Perhaps the best description of working at Penny University! (In a good way)
I say this having only worked there a handful of days, which have left me inspired by the people who’ve come for coffee and full of admiration and appreciation for Tim and Tobias who are doing this full time – and doing it incredibly well.
This post isn’t really about the experience of working bar there – despite it being incredibly different to any bar I’ve ever been behind. This is more about a collection of thoughts that have resulted from it opening:
I guess this is one of the hardest things to do. On paper a number of things have made the space likely to push the anti-snobbery button in people: No milk, no sugar, no takeaway, no espresso based drinks. 8 seats, 6 of which are sat at the bar with the baristas. Each of these could be taken as trying to intimidate the customer. Someone asked, before we opened, how I could say that I am all about accessibility and inclusivity (opposed to exclusivity) and yet want to open a place like this.
Every time someone writes an article about speciality coffee online there are angry comments – the NYT article about Penny University is no different. We, as an industry, have made them this way by making them feel stupid at some point. No milk, no sugar isn’t about depriving people of pleasure. Instead, when you’ve described a coffee’s flavour to them it is quite important that they experience those flavours. If they do then the experience (for customer and barista) is fantastic. Milk and sugar both make that discovery significantly more difficult.
None of us should be surprised that people like milk and sugar in their coffee. Most coffee, nearly all coffee, requires addition of one, the other, or both just to simply be palatable. Many baristas and roasters get frustrated when they see people loading sugar into their coffee – not because they don’t want people to enjoy it, but because of what it is obscuring. We do send something of a mixed message though – despite our frustration we still have sugar bowls full of the stuff, condiment stands bursting with sachets. That’s another thing though I guess.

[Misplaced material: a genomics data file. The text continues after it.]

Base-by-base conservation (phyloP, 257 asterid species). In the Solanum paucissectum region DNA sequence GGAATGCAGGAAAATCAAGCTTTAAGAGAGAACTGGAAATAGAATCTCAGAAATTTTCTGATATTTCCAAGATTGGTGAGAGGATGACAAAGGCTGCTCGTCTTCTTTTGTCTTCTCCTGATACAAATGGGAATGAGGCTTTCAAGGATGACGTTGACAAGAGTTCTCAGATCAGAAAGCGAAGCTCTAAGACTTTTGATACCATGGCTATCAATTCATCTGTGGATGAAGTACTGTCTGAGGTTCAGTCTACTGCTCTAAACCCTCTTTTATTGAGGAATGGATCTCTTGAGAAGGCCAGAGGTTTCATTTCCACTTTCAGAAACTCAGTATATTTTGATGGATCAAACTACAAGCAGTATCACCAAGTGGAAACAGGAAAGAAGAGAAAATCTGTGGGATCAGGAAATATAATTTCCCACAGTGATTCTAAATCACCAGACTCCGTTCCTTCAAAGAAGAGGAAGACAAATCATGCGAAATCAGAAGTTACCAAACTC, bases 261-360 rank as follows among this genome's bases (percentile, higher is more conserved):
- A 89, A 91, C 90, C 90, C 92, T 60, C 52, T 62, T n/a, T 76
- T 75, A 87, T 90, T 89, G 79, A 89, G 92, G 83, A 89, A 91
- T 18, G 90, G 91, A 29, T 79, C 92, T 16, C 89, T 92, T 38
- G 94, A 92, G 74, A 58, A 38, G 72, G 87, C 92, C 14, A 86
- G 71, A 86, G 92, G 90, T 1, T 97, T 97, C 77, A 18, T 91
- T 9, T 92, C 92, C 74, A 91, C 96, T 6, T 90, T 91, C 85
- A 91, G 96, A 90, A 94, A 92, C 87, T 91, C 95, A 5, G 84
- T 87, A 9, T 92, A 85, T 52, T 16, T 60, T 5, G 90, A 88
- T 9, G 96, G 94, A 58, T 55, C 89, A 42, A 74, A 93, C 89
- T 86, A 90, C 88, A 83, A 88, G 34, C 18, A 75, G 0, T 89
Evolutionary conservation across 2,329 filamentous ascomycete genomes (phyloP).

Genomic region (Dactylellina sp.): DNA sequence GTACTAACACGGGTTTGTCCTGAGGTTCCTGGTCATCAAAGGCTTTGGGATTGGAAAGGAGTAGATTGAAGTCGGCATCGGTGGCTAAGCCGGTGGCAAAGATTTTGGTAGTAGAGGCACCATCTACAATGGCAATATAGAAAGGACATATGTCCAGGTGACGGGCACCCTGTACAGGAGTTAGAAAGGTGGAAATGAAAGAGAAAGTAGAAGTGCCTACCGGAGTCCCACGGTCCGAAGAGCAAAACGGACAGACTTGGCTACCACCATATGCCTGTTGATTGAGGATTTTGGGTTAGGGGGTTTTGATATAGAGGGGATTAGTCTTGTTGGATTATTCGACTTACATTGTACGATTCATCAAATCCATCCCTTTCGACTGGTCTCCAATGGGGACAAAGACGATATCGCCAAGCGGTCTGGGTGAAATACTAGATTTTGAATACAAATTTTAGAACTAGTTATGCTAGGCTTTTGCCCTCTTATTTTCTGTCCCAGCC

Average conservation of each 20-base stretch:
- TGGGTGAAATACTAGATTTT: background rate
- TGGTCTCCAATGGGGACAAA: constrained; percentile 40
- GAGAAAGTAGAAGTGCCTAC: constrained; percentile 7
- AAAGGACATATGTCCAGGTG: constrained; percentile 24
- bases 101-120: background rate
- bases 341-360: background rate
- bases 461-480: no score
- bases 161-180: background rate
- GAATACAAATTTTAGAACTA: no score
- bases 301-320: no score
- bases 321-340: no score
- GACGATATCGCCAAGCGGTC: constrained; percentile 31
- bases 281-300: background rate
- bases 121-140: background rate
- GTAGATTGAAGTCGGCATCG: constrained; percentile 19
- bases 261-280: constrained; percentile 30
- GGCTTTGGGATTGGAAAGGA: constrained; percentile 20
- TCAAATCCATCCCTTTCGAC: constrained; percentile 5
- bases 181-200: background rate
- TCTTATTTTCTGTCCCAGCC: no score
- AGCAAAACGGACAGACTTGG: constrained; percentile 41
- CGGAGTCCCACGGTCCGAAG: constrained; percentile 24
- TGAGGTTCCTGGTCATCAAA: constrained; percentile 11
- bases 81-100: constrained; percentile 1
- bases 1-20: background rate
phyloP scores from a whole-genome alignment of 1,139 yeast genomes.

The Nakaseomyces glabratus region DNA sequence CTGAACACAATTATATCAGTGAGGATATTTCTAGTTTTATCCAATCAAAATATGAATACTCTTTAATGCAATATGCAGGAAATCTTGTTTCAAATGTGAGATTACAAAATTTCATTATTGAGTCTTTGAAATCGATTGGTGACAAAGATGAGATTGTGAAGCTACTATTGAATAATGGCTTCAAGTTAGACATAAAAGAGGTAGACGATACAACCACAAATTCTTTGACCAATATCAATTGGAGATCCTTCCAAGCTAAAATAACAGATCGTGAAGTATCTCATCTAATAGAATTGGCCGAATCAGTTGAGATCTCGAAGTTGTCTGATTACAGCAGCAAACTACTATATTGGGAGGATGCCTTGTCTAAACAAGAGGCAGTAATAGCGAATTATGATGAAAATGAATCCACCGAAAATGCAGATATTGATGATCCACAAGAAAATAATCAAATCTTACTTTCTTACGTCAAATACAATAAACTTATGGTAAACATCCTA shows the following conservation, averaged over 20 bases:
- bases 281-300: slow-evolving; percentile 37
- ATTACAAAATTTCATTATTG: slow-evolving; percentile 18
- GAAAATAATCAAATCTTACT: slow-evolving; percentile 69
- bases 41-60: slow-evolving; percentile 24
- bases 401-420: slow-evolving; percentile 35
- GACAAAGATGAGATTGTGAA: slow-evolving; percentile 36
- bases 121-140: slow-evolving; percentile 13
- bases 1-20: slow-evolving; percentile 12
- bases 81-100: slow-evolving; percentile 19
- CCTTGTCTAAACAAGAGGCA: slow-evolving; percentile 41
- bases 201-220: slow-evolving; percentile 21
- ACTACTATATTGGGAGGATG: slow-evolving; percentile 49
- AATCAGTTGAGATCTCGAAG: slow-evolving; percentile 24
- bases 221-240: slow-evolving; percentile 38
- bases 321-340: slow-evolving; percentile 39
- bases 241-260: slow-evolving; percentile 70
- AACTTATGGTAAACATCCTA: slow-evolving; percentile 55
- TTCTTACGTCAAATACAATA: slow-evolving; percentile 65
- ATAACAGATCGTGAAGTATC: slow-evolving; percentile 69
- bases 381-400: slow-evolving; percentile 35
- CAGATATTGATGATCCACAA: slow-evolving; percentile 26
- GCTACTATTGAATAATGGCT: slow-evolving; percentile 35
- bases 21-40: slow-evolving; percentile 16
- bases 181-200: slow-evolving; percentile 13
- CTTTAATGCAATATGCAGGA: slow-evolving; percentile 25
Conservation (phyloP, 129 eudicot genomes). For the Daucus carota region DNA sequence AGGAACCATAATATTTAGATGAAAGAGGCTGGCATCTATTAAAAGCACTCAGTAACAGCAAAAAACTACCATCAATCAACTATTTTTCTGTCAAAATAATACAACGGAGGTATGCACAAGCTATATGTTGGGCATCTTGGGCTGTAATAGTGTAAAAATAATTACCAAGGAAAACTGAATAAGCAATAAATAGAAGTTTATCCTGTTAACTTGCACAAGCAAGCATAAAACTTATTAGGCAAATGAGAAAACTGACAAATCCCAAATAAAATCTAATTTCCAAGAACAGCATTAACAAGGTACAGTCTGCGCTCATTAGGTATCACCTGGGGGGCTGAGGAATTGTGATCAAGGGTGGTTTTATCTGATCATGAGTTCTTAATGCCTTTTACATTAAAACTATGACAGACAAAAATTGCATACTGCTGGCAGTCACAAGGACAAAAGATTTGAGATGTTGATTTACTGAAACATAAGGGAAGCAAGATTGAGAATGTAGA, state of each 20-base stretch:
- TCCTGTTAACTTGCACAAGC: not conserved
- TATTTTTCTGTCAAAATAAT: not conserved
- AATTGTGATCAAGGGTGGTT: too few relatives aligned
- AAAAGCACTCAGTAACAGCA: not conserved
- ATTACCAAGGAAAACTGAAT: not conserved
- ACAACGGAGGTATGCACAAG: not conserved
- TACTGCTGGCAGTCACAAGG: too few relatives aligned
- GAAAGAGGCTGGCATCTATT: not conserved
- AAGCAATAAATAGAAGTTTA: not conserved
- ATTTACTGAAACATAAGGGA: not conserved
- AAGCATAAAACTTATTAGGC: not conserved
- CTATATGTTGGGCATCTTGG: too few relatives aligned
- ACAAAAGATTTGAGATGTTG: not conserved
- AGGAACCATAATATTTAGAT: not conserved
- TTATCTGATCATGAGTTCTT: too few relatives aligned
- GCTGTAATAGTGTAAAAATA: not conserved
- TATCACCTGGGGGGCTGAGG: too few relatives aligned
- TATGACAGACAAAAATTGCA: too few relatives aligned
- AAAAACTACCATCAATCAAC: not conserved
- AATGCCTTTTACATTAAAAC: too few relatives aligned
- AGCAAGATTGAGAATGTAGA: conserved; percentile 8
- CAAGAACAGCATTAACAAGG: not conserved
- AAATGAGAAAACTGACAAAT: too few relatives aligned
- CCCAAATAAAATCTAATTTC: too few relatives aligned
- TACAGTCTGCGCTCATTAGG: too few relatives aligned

(Again – I know!) Seriously though, this is what this tool was made for. Dialling in coffees every day is incredibly useful, I feel like every time we learn something new. Single cup brewing is incredibly difficult, because of the tiny tolerances of recipe that are somewhat negated by larger batch brewing. In an environment where just about every customer is tasting their coffee consciously (to steal a Peter G phrase) then the room for error is tiny. I will take any and all help in this – and this is my favourite weapon in the arsenal right now.
I’m getting an education
Beyond the coffee stuff I mean! Every time I’ve been on bar interesting people have come and sat down and I’ve gotten to talk to them. More often than not the conversation has spread to everyone at the bar which is when things get really interesting. (I am aware this is why coffee houses were called Penny Universities, but I didn’t dare think that my hopes of this happening would be realised! So far, sadly, the political discourse has yet to get to the point wherein the Monarchy tries to shut us down.) It is so different to work behind a bar with so much time to talk to the customer, and while I try as much as possible to avoid forcing information on people who aren’t really interested – it is almost a relief so many people have so many questions.
This is something I think about a lot. I think it is a big part of changing how the public see coffee. The idea that “this way is the only way” is a terrible one. It would be arrogant and wrong to think or say that every bar should be like this, should offer coffee like this, should try to interact like this. I love what the antipodean’s have brought to London, but I love the other styles of businesses and coffee that have evolved before them and along with them. I think that if London is going to continue to evolve as a coffee culture then diversity is key, and I hope we are contributing something useful to that.